Data Migrate Assistant tool can be downloaded from the Azure Migrate area. Run the tool on the database server, and any incompatibilities between IaaS and PaaS will be flagged. The data can be uploaded from the tool into Azure Migrate. If incompatibilities are flagged, the database could be moved to an Azure managed instance, or left running on an IaaS VM.

Consider the following:

  • Ensure the database service in Azure is as secure as the on-premises (and now Azure IaaS) implementations are.
  • When evaluating services, select the most cost-effective solution.
  • The service SLA.
  • Downtime during migration.
  • Database backups must be retained for at least 30 days within any PaaS service.
  • Administrators should have access to manage any Azure resources related to the database service and databases, but not the data in the databases.
  • Database Admins should have access to any database-related resources, but not any server-related resources.
  • The platform service must be compatible with the existing applications, including the existing database schema and consumed features. (Run DMA tool to check this).
  • The platform service should perform as well as, if not better than, the existing IaaS SQL server.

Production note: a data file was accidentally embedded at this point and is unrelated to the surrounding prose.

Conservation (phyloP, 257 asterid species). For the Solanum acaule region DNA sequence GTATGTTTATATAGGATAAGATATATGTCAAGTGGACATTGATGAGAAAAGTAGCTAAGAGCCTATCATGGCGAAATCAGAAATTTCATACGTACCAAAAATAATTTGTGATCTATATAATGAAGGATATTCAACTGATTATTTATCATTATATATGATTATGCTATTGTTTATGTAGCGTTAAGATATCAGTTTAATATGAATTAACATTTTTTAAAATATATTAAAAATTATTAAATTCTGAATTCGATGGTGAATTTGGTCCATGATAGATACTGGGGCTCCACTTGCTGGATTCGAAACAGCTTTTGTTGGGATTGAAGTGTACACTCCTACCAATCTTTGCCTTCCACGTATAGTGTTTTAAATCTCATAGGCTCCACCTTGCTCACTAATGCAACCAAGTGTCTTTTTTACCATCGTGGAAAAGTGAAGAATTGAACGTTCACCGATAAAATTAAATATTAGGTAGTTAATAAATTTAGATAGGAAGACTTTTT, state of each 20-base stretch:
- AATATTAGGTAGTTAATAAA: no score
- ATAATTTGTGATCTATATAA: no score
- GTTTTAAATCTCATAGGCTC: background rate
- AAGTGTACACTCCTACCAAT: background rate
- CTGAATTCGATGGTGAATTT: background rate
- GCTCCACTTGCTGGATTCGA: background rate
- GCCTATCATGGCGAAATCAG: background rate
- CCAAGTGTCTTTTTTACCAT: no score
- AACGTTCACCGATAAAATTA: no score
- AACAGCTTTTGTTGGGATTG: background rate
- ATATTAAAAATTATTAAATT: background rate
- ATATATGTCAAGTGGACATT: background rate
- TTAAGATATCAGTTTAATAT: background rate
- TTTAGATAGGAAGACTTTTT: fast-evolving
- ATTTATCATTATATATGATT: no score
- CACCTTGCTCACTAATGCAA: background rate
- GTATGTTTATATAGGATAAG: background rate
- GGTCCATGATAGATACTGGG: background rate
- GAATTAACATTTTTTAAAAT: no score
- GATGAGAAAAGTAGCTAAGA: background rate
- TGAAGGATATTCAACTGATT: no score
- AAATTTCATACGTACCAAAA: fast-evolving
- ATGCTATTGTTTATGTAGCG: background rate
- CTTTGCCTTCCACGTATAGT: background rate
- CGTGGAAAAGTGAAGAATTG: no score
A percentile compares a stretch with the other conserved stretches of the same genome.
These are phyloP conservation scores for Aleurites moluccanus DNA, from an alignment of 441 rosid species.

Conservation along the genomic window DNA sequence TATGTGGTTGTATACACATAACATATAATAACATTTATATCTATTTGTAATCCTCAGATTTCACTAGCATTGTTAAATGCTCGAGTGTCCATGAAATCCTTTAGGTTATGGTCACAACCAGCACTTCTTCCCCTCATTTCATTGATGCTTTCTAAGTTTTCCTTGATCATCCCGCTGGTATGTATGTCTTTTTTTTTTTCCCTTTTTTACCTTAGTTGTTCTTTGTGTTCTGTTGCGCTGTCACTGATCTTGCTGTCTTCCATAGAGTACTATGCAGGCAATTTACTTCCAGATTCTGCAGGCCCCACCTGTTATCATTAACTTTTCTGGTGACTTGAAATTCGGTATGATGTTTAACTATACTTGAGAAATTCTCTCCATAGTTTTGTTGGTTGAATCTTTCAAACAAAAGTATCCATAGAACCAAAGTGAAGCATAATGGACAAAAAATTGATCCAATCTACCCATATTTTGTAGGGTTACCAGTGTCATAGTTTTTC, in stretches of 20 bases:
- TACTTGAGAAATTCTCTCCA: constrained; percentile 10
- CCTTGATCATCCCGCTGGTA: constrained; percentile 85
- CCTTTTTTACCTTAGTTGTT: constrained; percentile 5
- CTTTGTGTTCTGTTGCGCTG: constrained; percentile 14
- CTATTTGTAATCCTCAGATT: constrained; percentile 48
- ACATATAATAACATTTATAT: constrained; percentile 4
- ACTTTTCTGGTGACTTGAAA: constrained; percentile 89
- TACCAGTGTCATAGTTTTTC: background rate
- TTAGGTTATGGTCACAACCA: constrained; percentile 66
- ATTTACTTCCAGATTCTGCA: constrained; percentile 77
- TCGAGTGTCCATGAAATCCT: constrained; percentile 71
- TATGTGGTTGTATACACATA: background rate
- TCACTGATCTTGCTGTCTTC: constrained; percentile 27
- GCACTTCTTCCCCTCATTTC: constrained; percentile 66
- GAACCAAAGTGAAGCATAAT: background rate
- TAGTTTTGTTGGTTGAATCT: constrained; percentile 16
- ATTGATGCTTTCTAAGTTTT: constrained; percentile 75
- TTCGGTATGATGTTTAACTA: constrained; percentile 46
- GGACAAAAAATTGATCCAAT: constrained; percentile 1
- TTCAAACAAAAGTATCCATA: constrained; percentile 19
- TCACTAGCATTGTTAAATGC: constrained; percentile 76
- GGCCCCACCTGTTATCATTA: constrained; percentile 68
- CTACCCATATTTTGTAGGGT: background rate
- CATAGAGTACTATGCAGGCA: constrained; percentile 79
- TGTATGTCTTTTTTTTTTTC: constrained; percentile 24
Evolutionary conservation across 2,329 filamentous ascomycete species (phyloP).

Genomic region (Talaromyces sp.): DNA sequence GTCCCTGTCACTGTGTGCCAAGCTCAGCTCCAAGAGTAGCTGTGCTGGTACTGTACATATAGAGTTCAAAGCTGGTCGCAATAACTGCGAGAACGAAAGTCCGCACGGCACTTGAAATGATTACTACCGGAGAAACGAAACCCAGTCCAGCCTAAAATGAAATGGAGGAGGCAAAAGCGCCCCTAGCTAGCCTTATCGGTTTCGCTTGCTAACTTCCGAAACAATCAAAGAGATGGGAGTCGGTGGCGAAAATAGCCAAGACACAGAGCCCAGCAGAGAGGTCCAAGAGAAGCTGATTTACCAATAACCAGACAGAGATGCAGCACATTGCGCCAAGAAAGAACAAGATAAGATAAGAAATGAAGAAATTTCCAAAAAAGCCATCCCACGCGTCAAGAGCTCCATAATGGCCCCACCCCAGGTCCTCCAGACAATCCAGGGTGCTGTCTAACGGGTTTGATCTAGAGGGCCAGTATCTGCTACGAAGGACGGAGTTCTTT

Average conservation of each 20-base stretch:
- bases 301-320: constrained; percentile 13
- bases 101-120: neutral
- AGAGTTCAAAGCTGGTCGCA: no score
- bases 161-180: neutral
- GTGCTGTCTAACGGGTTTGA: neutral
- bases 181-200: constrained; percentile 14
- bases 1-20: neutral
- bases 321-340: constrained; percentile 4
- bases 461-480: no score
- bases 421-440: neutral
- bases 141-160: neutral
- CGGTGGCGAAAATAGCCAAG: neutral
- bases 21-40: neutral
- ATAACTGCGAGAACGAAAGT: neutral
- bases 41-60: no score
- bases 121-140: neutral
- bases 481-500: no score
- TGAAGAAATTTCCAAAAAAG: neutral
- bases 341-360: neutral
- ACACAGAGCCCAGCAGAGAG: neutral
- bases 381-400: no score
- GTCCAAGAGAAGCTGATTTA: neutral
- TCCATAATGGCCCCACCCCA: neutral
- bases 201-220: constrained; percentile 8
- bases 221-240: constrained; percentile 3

• Before any data is migrated to a platform service, a formal assessment must be generated which shows that the databases will be compatible with the selected service.
  • Database backups should be retained for at least 30 days for each database.
  • The platform service must limit ingress and only allow known administrators and network segments to access the database.
  • Access to the management plane of any Azure resources created to support the databases for the applications is constrained to the required security groups.

8. Transition to platform web-hosting services

With the Database migrated to PaaS, the web app migration is the next port of call. You can check your app compatibility with Azure PaaS web apps here:

Migrate to Azure App Service | Microsoft Azure


  • Ensure SSL is enabled
  • Ensure the same URL is used for the app, this may need adding as a custom domain for the web app and the DNS repointing.
  • Ensure the selected app service platform is appropriate for the app (Linux / Windows)

9. Secure, optimize, and operate

With everything migrated, this stage is really about utilising the tools available in Azure to their fullest to scale, secure, monitor and operate the services in the most efficient manner.

For a couple of examples, real-time performance of the migrated web app and database for example can now be viewed directly through the portal. For further web app monitoring, app insights could be enabled:

Monitor Azure app services performance — Azure Monitor | Microsoft Docs

Azure monitor can be used to alert on service health or resource failures.

Azure Monitor overview — Azure Monitor | Microsoft Docs

10. Conclusion

By following the steps and guidance above, you should be able to perform a well structured Migration to Azure!

Check out Openhack notes from my colleague Jonnychipz for further guidance!

An experienced IT professional, focused on cloud tech and DevOps. Specialising in Azure, AWS, & Terraform. Currently working at BT Enterprise as a consultant.